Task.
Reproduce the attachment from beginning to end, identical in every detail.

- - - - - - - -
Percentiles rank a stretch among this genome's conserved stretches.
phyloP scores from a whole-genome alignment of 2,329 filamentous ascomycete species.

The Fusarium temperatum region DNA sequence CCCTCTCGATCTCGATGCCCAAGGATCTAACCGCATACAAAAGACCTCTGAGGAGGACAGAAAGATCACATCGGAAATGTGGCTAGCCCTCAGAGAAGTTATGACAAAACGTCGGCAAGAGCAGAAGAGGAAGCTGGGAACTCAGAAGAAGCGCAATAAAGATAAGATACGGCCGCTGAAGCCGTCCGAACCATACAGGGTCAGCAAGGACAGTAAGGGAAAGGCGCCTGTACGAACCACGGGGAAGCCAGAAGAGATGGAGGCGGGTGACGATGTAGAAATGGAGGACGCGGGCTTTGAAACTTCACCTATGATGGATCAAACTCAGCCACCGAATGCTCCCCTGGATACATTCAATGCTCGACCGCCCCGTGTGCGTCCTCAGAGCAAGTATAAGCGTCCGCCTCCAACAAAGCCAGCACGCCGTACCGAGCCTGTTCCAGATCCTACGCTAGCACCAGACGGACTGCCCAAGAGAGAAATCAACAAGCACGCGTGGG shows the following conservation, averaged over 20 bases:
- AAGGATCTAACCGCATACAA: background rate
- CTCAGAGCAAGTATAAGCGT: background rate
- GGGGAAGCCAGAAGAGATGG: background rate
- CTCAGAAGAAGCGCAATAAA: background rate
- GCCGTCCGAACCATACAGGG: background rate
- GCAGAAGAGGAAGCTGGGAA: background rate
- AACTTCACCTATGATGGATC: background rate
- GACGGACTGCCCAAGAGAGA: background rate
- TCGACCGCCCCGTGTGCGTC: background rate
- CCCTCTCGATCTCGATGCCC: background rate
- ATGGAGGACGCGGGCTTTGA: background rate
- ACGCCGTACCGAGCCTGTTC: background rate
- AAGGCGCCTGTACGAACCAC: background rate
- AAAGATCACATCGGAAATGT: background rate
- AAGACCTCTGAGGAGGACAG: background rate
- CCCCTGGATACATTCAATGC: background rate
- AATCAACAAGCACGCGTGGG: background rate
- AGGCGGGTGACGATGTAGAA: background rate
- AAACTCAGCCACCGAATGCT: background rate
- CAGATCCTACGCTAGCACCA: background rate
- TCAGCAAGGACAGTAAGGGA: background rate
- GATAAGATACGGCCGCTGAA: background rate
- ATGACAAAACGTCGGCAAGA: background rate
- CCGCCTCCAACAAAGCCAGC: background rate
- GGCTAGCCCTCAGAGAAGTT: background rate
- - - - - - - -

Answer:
Percentiles rank a stretch among this genome's conserved stretches.
phyloP scores from a whole-genome alignment of 2,329 filamentous ascomycete species.

The Fusarium temperatum region DNA sequence CCCTCTCGATCTCGATGCCCAAGGATCTAACCGCATACAAAAGACCTCTGAGGAGGACAGAAAGATCACATCGGAAATGTGGCTAGCCCTCAGAGAAGTTATGACAAAACGTCGGCAAGAGCAGAAGAGGAAGCTGGGAACTCAGAAGAAGCGCAATAAAGATAAGATACGGCCGCTGAAGCCGTCCGAACCATACAGGGTCAGCAAGGACAGTAAGGGAAAGGCGCCTGTACGAACCACGGGGAAGCCAGAAGAGATGGAGGCGGGTGACGATGTAGAAATGGAGGACGCGGGCTTTGAAACTTCACCTATGATGGATCAAACTCAGCCACCGAATGCTCCCCTGGATACATTCAATGCTCGACCGCCCCGTGTGCGTCCTCAGAGCAAGTATAAGCGTCCGCCTCCAACAAAGCCAGCACGCCGTACCGAGCCTGTTCCAGATCCTACGCTAGCACCAGACGGACTGCCCAAGAGAGAAATCAACAAGCACGCGTGGG shows the following conservation, averaged over 20 bases:
- AAGGATCTAACCGCATACAA: background rate
- CTCAGAGCAAGTATAAGCGT: background rate
- GGGGAAGCCAGAAGAGATGG: background rate
- CTCAGAAGAAGCGCAATAAA: background rate
- GCCGTCCGAACCATACAGGG: background rate
- GCAGAAGAGGAAGCTGGGAA: background rate
- AACTTCACCTATGATGGATC: background rate
- GACGGACTGCCCAAGAGAGA: background rate
- TCGACCGCCCCGTGTGCGTC: background rate
- CCCTCTCGATCTCGATGCCC: background rate
- ATGGAGGACGCGGGCTTTGA: background rate
- ACGCCGTACCGAGCCTGTTC: background rate
- AAGGCGCCTGTACGAACCAC: background rate
- AAAGATCACATCGGAAATGT: background rate
- AAGACCTCTGAGGAGGACAG: background rate
- CCCCTGGATACATTCAATGC: background rate
- AATCAACAAGCACGCGTGGG: background rate
- AGGCGGGTGACGATGTAGAA: background rate
- AAACTCAGCCACCGAATGCT: background rate
- CAGATCCTACGCTAGCACCA: background rate
- TCAGCAAGGACAGTAAGGGA: background rate
- GATAAGATACGGCCGCTGAA: background rate
- ATGACAAAACGTCGGCAAGA: background rate
- CCGCCTCCAACAAAGCCAGC: background rate
- GGCTAGCCCTCAGAGAAGTT: background rate